Laboratory of Surgery
College of Veterinary Medicine
Lung cancer in dogs: A potentially fatal
diagnosis for a dog that can be devastating
for the owner.
Lung cancer in dogs is almost always
secondary in nature.
Most common in older, medium to large dogs.
There are 2 types of lung cancer diagnosed in dogs:
Primary lung cancer
Metastatic lung cancer
Primary lung cancer is defined as lung tumors
originating in the lung tissue whereas secondary lung
cancer originates elsewhere in the body such as limb
bone, mouth or thyroid gland but spread to the lung
Primary lung tumors are almost always
malignant and are usually carcinomas.
They usually present as large solitary mass
visible in the lung on a chest x-ray.
Metastatic or secondary lung cancer are
usually found in multiple, not as single mass.
No straightforward etiology.
Non-lethal genetic mutations in the DNA can make
changes in the regulation of cell death and
replacement deviate from the normal.
Surrounding environment can be considered.
Secondary smoking from the smoker owners.
Asbestos can be a cause of a specific form of lung
cancer called mesothelioma.
Both male and female dogs are susceptible.
Increase risk associated with living in urban
Average age of diagnosis is 11 years.
Short-nosed dogs have twice the risk as
medium or long-nosed dogs.
Chronic coughing which may also produce phlegm
Exercise intolerance (lethargy).
Weight loss and loss of appetite.
Distressed breathing or shortness of breath.
Occasional lameness if the cancer spreads to the
1. Duration of the disease.
2. Surrounding environment.
1. Abnormal or muffled lung sounds indicating dyspnea.
2. Enlarged lymph nodes or skin lesions.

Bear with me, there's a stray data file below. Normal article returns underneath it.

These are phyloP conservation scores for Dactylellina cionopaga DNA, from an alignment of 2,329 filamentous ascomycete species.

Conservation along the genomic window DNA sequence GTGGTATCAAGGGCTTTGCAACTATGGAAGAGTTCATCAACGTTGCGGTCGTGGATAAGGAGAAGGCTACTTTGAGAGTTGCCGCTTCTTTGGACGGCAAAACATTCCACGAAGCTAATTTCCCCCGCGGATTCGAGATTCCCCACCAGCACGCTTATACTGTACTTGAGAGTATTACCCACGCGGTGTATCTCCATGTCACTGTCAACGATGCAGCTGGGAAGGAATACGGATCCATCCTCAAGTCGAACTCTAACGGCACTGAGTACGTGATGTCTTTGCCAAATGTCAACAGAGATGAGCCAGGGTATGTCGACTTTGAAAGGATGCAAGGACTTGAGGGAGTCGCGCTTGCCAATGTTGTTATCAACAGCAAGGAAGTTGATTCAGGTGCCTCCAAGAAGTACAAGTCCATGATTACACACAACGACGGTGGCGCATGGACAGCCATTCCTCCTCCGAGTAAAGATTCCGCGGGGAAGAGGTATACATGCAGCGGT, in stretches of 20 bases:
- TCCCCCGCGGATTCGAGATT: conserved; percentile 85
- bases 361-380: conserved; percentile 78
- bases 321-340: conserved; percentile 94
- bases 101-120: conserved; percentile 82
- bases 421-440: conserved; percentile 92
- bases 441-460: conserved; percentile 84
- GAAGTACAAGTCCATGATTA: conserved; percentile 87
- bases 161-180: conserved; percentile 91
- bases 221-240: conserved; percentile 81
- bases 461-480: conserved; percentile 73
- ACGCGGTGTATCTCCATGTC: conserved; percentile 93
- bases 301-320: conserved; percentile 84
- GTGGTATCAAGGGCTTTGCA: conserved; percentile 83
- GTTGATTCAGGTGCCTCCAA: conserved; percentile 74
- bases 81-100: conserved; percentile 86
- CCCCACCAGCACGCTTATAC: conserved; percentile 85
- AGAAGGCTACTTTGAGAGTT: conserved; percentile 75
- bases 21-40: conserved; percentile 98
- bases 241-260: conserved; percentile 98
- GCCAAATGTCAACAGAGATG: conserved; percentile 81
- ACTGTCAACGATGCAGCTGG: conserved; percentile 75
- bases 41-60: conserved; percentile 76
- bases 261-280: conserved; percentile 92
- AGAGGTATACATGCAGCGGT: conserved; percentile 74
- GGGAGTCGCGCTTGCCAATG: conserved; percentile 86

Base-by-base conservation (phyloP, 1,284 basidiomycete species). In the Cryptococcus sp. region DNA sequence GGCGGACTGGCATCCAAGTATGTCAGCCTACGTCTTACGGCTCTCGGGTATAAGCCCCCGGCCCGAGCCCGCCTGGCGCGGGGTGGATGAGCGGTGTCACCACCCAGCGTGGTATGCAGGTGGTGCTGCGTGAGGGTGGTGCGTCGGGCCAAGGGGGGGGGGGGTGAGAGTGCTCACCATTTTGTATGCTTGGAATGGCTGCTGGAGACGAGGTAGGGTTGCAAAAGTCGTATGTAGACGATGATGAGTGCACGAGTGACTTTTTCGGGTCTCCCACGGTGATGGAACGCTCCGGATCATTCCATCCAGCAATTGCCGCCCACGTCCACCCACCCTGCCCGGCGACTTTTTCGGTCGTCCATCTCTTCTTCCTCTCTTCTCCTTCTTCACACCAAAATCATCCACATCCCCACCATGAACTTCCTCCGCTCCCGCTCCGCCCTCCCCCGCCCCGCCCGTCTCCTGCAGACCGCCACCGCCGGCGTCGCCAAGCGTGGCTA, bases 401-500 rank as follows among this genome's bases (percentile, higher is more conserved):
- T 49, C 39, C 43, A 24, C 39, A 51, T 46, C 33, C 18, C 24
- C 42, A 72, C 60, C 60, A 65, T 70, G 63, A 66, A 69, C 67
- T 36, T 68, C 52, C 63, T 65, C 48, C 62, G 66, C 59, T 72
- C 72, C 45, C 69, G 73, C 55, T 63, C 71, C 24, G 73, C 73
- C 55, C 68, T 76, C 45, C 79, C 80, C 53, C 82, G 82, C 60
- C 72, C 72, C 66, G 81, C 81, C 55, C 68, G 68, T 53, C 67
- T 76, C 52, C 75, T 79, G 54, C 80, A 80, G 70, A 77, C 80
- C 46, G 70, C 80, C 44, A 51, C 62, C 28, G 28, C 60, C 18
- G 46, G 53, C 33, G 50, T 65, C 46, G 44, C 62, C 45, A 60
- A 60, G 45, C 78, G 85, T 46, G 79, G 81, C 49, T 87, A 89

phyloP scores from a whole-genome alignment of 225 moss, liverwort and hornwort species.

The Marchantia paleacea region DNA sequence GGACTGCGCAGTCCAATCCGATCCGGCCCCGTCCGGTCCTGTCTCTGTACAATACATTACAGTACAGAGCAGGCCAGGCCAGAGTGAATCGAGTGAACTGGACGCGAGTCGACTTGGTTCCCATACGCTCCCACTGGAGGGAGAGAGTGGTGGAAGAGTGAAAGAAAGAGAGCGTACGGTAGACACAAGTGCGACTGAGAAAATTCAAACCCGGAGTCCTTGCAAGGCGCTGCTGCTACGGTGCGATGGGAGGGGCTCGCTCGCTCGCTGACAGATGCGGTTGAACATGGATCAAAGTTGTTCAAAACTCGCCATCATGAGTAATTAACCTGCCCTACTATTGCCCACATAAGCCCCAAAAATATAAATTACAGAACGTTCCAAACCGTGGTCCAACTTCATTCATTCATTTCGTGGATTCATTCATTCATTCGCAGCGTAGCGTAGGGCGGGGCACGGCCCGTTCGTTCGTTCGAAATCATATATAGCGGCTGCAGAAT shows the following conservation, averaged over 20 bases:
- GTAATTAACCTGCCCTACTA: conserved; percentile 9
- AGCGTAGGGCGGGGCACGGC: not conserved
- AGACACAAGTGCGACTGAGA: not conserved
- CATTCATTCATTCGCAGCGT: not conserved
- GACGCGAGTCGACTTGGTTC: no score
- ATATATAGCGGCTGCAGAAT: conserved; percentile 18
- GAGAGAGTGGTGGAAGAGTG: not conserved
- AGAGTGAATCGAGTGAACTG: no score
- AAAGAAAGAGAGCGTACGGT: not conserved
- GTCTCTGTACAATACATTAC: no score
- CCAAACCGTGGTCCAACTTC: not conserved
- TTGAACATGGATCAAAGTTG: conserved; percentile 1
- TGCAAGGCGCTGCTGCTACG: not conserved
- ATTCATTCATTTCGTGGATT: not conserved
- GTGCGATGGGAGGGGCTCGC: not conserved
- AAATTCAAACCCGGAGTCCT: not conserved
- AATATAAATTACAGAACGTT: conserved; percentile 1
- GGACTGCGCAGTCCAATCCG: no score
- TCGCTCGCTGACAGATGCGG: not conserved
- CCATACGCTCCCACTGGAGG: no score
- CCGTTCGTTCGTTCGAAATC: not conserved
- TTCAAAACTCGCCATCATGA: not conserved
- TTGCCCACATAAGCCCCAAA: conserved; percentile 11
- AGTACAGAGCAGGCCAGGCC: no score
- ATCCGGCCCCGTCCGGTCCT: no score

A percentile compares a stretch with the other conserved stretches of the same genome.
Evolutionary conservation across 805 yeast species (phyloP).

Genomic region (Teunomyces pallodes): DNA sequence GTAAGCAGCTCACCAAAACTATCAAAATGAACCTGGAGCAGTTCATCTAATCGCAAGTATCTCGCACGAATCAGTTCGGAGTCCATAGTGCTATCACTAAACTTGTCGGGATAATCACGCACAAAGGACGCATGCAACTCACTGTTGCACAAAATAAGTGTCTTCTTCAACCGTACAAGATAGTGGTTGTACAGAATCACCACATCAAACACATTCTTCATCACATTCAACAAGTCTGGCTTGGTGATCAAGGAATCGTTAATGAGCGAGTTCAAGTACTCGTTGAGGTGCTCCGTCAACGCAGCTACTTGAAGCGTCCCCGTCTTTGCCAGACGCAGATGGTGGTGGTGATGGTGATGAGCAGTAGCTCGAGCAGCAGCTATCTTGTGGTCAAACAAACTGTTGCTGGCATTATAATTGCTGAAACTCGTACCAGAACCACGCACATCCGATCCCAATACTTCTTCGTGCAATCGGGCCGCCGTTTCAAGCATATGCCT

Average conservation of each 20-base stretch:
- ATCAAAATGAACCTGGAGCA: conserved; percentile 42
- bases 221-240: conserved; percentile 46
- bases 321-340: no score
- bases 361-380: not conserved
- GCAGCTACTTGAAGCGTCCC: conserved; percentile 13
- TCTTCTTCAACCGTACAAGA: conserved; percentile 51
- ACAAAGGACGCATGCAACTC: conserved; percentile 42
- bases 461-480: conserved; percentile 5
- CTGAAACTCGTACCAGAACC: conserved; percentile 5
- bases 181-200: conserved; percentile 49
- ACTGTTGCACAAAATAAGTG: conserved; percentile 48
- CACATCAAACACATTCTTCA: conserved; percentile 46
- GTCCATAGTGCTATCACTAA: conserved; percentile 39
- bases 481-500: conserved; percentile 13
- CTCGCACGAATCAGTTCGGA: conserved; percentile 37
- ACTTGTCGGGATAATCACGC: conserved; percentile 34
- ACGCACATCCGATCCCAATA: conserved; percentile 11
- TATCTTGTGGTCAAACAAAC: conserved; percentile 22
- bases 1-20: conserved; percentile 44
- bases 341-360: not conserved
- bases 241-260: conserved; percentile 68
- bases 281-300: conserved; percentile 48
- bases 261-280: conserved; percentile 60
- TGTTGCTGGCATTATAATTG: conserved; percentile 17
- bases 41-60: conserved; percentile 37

1. Complete blood count
2. Biochemical profile (blood sugar, blood
4. Chest radiographs: Single most important tool for
5. Fine needle aspirate of lung mass.
7. Advanced imaging: CT and MRI.
Primary lung tumors frequently found in the caudal
lobe, usually single mass (unless spread).
Metastatic tumors are multiple and found in a
variety of lung lobes.
Left: single mass located in one of the lung lobes.
Right: Multiple round masses in the lungs representing metastatic
forms of tumors.
Lung lobe tumor (black arrows) in one of the
caudal lung lobes.
CT and MRI provide more accurate information on
staging for resectability and detection of occult
metastasis and hilar lymph node enlargement.
T-0 No evidence of neoplasia
T-1 Solitary lung tumor surrounded by lung or visceral
T-2 Multiple lung tumors of various sizes
T-3 Lung tumor invading adjacent tissue
N-0 No evidence of lymph node involvement
N-1 Bronchial lymph node involvement
N-2 Distant lymph node involvement
M-0 No evidence of metastasis
M-1 Evidence of distant metastasis with site specified
* 37-55% dogs have T-1 disease at surgery, 22-25% have lymph node
metastasis and 8% have distant metastasis.
Single lung lobe tumors are removed surgically.
Multiple lung lobe tumors are usually metastatic-
cancer spread from another site and treated with
Each lung lobe can be removed separately.
Through an incision in the side of the chest
(“Lateral thoracotomy”), just behind the forelimb.
Incision goes between the ribs, spreading apart and